2002 Honda Accord check engine light

  • 4 CYL
  • 2WD
  • 111,000 MILES
My name is Kawsar. I just bought a 2002 Honda accord. It has a check engine light on. I went to six different local mechanics. Three of them told me I need to replace the catalytic converter and the other three told me I need to change the Oxygen Sensor. The code was retrieve was P0420 (Catalyst System Efficiency Below Threshold (Bank 1). At this point I really don't know what should I do like if I spend money on cat or oxygen sensor. If I need to replace the oxygen sensor, should I replace front one (upstream) or should I replace the rear one (downstream) or should I replace both. Any good advice or suggestion will be really appreciated. Thanks in advance.

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Tuesday, August 31st, 2010 AT 12:37 AM

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Learn the facts, before you act read below

Causes Of Converter Failures
Fouling, clogging, melt-down and breakage of the ceramic substrate inside a converter are common conditions that can cause problems. Plugging is usually the end result of a melt-down, which occurs because the converter gets too hot. This happens because the engine is dumping unburned fuel into the exhaust. The excess fuel lights off inside the converter and sends temperatures soaring. If it gets hot enough, the ceramic substrate that carries the catalyst melts.
The unburned fuel may be getting into the exhaust because of a bad spark plug or valve, but an overly rich air/fuel mixture is another possibility. In older carbureted engines, a heavy or misadjusted carburetor float may be the underlying cause. But on newer engines with "feedback" carburetion or electronic fuel injection, the engine may not be going into "closed loop" (the normal mode where the computer regulates the air/fuel mixture to minimize emissions).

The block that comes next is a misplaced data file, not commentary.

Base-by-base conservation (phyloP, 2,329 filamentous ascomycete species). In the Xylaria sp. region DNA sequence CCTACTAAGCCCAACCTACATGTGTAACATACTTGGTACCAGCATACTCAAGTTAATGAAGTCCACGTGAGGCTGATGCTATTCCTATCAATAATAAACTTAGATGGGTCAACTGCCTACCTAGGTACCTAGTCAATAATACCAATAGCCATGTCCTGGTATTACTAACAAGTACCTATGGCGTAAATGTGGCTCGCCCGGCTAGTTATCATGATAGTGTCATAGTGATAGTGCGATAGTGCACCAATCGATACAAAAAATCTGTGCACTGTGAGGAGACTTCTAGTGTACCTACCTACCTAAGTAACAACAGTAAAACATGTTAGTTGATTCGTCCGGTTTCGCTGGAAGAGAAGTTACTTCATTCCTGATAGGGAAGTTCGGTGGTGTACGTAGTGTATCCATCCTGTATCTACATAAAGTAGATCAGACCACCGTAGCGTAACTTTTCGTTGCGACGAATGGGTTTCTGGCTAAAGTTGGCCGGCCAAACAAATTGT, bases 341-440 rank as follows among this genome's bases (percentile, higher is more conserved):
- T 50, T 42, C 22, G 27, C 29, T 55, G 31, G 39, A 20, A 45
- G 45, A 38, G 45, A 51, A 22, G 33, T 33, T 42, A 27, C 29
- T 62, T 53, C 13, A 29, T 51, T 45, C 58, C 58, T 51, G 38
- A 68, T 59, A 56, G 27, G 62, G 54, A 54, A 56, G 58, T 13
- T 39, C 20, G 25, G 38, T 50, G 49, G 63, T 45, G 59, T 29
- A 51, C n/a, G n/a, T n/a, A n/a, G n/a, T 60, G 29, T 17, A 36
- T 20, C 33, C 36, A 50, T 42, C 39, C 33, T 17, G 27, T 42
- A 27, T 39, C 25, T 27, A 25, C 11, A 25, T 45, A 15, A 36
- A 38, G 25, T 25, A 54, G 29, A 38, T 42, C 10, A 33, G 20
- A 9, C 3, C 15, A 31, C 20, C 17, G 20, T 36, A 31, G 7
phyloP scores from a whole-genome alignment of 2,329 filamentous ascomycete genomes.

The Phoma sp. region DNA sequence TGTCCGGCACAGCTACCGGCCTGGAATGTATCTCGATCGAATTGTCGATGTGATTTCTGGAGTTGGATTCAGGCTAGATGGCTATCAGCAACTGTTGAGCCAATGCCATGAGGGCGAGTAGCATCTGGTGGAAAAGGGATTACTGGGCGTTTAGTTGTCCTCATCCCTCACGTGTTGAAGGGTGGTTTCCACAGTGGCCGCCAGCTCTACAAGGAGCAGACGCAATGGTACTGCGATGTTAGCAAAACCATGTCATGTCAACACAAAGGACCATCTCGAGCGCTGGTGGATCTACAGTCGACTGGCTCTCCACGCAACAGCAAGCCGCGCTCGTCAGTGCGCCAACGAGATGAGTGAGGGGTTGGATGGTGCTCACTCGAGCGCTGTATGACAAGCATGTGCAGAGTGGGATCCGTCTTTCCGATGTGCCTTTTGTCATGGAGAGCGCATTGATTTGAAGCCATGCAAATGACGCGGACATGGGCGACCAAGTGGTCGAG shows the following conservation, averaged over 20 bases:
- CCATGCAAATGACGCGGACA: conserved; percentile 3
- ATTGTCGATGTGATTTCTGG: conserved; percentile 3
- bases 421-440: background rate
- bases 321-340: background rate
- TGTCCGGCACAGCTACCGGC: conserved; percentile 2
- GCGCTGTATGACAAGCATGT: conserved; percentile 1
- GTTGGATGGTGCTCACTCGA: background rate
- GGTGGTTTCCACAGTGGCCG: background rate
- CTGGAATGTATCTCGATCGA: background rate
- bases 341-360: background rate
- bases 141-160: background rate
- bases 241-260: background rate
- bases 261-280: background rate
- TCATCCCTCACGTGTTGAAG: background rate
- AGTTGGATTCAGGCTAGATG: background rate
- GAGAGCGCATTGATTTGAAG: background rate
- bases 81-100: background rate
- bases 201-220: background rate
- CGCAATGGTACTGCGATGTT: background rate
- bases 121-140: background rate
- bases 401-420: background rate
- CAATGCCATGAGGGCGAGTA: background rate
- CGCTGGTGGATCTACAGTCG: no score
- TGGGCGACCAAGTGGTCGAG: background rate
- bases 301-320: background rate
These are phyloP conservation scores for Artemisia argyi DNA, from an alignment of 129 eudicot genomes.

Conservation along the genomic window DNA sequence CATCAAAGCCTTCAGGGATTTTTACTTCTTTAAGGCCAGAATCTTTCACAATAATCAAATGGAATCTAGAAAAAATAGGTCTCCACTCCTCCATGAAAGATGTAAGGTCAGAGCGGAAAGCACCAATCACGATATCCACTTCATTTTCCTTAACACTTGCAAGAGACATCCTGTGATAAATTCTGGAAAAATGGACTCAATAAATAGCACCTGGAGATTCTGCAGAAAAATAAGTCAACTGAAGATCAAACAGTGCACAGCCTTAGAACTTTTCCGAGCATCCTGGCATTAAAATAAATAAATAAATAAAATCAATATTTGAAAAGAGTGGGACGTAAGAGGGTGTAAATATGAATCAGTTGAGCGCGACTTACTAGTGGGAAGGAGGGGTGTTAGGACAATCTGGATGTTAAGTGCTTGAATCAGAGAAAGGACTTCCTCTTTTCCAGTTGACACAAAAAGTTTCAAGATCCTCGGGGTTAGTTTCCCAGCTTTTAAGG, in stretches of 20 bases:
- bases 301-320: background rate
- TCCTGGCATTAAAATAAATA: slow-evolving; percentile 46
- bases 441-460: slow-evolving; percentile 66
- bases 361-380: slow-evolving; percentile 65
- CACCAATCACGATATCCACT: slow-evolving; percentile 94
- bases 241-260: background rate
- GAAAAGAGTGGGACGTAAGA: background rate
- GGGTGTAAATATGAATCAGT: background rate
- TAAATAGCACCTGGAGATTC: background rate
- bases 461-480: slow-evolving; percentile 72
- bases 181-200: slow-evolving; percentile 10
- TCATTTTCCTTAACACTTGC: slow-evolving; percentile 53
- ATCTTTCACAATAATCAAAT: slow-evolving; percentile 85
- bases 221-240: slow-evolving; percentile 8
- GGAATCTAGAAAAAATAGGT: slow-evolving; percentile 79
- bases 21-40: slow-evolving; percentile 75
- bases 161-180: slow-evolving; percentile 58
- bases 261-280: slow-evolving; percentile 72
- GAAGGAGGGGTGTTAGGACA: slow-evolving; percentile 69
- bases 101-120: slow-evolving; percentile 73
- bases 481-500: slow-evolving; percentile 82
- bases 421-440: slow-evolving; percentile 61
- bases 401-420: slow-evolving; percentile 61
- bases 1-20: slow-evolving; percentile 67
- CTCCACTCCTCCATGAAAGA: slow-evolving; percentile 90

A bad oxygen sensor or coolant sensor may be giving the computer bogus information. A sluggish or dead O2 sensor will make the computer think the exhaust is running lean, so the computer will try to compensate by making the fuel mixture rich. A coolant sensor that always indicates a cold engine will also keep the system in open loop, which means a steady diet of excess fuel. But it might not be the sensor's fault. A thermostat that's stuck open or is too cold for the application can prevent the engine from reaching its normal operating temperature. So if your converter has failed and needs to be replaced, the engine should be diagnosed for any underlying problems before the new converter is installed.
Another cause of converter clogging and contamination is excessive oil consumption. Worn valve guides or seals can allow oil to be sucked into the engine's combustion chambers. The same goes for worn or damaged rings or cylinders. Oil can form a great deal of carbon, and metals present in the oil can contaminate the catalyst. A compression check or leak-down test will tell you if the rings are leaking, while a fluttering vacuum gauge needle will help you identify worn valve guides
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Tuesday, August 31st, 2010 AT 12:48 AM

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